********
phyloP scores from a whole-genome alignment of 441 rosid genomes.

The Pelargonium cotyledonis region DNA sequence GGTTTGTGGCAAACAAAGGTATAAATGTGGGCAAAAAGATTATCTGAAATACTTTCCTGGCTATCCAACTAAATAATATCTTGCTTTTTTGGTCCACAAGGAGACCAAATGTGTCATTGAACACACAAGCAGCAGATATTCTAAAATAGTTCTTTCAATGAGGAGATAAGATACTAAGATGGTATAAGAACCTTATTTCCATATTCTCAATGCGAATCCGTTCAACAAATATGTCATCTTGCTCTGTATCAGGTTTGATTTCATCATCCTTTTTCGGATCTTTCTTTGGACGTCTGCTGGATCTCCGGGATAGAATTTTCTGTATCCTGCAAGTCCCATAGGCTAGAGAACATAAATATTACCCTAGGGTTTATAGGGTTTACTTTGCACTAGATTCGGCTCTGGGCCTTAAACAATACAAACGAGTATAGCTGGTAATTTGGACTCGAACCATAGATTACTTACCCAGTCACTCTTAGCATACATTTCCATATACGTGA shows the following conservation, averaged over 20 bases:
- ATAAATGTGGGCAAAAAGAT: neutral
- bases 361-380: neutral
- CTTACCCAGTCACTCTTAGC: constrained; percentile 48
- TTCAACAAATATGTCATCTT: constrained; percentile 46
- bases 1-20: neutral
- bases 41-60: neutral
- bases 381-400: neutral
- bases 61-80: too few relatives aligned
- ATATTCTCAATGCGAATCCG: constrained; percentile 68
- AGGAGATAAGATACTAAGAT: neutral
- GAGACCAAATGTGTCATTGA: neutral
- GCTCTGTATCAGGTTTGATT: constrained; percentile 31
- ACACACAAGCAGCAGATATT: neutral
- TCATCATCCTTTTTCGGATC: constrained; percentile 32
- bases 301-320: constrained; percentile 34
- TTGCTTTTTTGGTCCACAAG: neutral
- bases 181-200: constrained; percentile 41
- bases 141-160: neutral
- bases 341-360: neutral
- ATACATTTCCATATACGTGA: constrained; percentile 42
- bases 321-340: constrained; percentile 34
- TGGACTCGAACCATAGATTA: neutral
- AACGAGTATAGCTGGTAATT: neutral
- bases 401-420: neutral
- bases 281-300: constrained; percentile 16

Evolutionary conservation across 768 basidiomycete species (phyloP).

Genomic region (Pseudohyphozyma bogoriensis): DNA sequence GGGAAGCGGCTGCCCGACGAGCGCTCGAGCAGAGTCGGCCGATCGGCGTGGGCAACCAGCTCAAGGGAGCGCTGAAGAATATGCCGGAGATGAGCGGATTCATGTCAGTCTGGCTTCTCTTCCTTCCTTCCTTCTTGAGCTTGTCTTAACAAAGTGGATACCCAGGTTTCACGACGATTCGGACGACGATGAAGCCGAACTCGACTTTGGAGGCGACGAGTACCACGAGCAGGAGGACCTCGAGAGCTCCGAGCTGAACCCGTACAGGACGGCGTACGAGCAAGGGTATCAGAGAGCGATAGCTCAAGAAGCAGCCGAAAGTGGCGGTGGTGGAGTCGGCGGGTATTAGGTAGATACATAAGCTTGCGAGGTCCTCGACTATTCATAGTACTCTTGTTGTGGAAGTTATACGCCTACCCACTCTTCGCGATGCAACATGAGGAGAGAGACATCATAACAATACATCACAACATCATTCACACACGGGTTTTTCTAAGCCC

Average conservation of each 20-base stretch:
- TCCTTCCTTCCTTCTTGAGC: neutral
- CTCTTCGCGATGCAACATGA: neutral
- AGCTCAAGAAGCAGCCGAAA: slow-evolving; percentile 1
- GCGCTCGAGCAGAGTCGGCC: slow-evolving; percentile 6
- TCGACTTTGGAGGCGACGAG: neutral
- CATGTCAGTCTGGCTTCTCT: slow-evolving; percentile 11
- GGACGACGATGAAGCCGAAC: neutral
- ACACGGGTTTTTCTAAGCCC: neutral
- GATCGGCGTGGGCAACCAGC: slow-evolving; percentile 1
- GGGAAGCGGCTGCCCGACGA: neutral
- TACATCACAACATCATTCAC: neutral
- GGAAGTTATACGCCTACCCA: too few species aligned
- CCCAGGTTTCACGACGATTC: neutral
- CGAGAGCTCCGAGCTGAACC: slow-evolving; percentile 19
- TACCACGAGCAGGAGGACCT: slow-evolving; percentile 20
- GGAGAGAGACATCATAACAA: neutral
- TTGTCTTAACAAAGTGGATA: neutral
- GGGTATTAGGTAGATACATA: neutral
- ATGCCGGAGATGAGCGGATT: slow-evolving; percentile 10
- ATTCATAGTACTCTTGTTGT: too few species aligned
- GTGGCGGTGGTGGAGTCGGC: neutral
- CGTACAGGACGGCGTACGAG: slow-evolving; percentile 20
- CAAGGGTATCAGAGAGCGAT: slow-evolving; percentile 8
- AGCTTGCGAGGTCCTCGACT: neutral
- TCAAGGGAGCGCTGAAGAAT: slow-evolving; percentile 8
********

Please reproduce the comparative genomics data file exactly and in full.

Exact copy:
phyloP scores from a whole-genome alignment of 441 rosid genomes.

The Pelargonium cotyledonis region DNA sequence GGTTTGTGGCAAACAAAGGTATAAATGTGGGCAAAAAGATTATCTGAAATACTTTCCTGGCTATCCAACTAAATAATATCTTGCTTTTTTGGTCCACAAGGAGACCAAATGTGTCATTGAACACACAAGCAGCAGATATTCTAAAATAGTTCTTTCAATGAGGAGATAAGATACTAAGATGGTATAAGAACCTTATTTCCATATTCTCAATGCGAATCCGTTCAACAAATATGTCATCTTGCTCTGTATCAGGTTTGATTTCATCATCCTTTTTCGGATCTTTCTTTGGACGTCTGCTGGATCTCCGGGATAGAATTTTCTGTATCCTGCAAGTCCCATAGGCTAGAGAACATAAATATTACCCTAGGGTTTATAGGGTTTACTTTGCACTAGATTCGGCTCTGGGCCTTAAACAATACAAACGAGTATAGCTGGTAATTTGGACTCGAACCATAGATTACTTACCCAGTCACTCTTAGCATACATTTCCATATACGTGA shows the following conservation, averaged over 20 bases:
- ATAAATGTGGGCAAAAAGAT: neutral
- bases 361-380: neutral
- CTTACCCAGTCACTCTTAGC: constrained; percentile 48
- TTCAACAAATATGTCATCTT: constrained; percentile 46
- bases 1-20: neutral
- bases 41-60: neutral
- bases 381-400: neutral
- bases 61-80: too few relatives aligned
- ATATTCTCAATGCGAATCCG: constrained; percentile 68
- AGGAGATAAGATACTAAGAT: neutral
- GAGACCAAATGTGTCATTGA: neutral
- GCTCTGTATCAGGTTTGATT: constrained; percentile 31
- ACACACAAGCAGCAGATATT: neutral
- TCATCATCCTTTTTCGGATC: constrained; percentile 32
- bases 301-320: constrained; percentile 34
- TTGCTTTTTTGGTCCACAAG: neutral
- bases 181-200: constrained; percentile 41
- bases 141-160: neutral
- bases 341-360: neutral
- ATACATTTCCATATACGTGA: constrained; percentile 42
- bases 321-340: constrained; percentile 34
- TGGACTCGAACCATAGATTA: neutral
- AACGAGTATAGCTGGTAATT: neutral
- bases 401-420: neutral
- bases 281-300: constrained; percentile 16

Evolutionary conservation across 768 basidiomycete species (phyloP).

Genomic region (Pseudohyphozyma bogoriensis): DNA sequence GGGAAGCGGCTGCCCGACGAGCGCTCGAGCAGAGTCGGCCGATCGGCGTGGGCAACCAGCTCAAGGGAGCGCTGAAGAATATGCCGGAGATGAGCGGATTCATGTCAGTCTGGCTTCTCTTCCTTCCTTCCTTCTTGAGCTTGTCTTAACAAAGTGGATACCCAGGTTTCACGACGATTCGGACGACGATGAAGCCGAACTCGACTTTGGAGGCGACGAGTACCACGAGCAGGAGGACCTCGAGAGCTCCGAGCTGAACCCGTACAGGACGGCGTACGAGCAAGGGTATCAGAGAGCGATAGCTCAAGAAGCAGCCGAAAGTGGCGGTGGTGGAGTCGGCGGGTATTAGGTAGATACATAAGCTTGCGAGGTCCTCGACTATTCATAGTACTCTTGTTGTGGAAGTTATACGCCTACCCACTCTTCGCGATGCAACATGAGGAGAGAGACATCATAACAATACATCACAACATCATTCACACACGGGTTTTTCTAAGCCC

Average conservation of each 20-base stretch:
- TCCTTCCTTCCTTCTTGAGC: neutral
- CTCTTCGCGATGCAACATGA: neutral
- AGCTCAAGAAGCAGCCGAAA: slow-evolving; percentile 1
- GCGCTCGAGCAGAGTCGGCC: slow-evolving; percentile 6
- TCGACTTTGGAGGCGACGAG: neutral
- CATGTCAGTCTGGCTTCTCT: slow-evolving; percentile 11
- GGACGACGATGAAGCCGAAC: neutral
- ACACGGGTTTTTCTAAGCCC: neutral
- GATCGGCGTGGGCAACCAGC: slow-evolving; percentile 1
- GGGAAGCGGCTGCCCGACGA: neutral
- TACATCACAACATCATTCAC: neutral
- GGAAGTTATACGCCTACCCA: too few species aligned
- CCCAGGTTTCACGACGATTC: neutral
- CGAGAGCTCCGAGCTGAACC: slow-evolving; percentile 19
- TACCACGAGCAGGAGGACCT: slow-evolving; percentile 20
- GGAGAGAGACATCATAACAA: neutral
- TTGTCTTAACAAAGTGGATA: neutral
- GGGTATTAGGTAGATACATA: neutral
- ATGCCGGAGATGAGCGGATT: slow-evolving; percentile 10
- ATTCATAGTACTCTTGTTGT: too few species aligned
- GTGGCGGTGGTGGAGTCGGC: neutral
- CGTACAGGACGGCGTACGAG: slow-evolving; percentile 20
- CAAGGGTATCAGAGAGCGAT: slow-evolving; percentile 8
- AGCTTGCGAGGTCCTCGACT: neutral
- TCAAGGGAGCGCTGAAGAAT: slow-evolving; percentile 8